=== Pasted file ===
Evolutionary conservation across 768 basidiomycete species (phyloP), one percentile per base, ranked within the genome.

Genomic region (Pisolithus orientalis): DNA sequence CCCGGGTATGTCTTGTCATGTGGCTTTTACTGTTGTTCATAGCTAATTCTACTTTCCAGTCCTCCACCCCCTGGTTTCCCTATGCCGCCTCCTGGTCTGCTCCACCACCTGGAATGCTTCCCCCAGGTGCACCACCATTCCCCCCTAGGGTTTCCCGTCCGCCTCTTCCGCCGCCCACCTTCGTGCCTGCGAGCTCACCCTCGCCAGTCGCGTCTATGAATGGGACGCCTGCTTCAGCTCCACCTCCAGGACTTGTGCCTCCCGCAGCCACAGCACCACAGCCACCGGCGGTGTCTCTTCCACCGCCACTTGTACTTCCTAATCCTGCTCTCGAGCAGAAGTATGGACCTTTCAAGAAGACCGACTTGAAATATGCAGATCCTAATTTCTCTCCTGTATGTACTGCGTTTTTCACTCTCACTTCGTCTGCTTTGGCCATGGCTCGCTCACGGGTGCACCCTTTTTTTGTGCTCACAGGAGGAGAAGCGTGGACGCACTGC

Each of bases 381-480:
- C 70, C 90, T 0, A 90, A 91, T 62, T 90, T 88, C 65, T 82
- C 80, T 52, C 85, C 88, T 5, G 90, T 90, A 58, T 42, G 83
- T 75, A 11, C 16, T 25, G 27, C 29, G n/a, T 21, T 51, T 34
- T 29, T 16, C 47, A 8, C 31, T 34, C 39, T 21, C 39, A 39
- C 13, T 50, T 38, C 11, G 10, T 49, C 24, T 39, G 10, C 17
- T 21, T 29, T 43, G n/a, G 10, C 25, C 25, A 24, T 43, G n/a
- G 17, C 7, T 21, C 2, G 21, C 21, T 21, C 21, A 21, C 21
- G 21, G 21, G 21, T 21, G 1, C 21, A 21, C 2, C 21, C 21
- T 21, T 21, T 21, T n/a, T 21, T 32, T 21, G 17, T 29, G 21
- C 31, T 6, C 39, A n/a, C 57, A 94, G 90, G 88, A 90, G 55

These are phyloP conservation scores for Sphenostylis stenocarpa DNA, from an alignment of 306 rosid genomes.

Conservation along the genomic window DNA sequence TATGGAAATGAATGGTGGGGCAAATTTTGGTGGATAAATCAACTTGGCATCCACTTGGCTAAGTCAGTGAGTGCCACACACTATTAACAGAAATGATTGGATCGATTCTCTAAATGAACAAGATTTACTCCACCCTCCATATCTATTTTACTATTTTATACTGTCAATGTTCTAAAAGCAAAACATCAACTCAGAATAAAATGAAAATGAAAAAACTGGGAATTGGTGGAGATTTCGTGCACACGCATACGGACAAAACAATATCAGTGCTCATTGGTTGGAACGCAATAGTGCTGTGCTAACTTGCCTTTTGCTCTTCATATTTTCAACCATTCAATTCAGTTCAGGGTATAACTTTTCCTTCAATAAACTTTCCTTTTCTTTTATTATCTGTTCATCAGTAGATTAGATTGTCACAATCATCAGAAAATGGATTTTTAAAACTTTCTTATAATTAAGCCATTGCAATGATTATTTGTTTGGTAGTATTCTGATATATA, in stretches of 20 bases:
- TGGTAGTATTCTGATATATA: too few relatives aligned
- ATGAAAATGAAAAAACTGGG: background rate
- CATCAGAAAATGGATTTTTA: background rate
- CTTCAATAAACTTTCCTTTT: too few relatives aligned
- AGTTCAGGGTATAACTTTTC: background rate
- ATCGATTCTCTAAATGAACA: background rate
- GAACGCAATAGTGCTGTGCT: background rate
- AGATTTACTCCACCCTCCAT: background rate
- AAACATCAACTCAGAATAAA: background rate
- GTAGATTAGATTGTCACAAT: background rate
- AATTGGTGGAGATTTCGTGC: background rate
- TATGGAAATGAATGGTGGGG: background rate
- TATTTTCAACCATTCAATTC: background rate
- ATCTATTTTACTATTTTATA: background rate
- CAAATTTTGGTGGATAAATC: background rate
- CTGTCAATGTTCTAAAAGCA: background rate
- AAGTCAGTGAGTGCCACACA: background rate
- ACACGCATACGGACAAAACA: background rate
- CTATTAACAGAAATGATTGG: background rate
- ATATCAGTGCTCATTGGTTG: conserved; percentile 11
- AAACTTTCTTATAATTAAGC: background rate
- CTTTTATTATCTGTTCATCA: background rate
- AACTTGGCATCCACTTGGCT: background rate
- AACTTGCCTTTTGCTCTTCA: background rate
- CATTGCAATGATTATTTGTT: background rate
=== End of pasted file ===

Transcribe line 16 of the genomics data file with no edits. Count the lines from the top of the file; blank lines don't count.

- TGGTAGTATTCTGATATATA: too few relatives aligned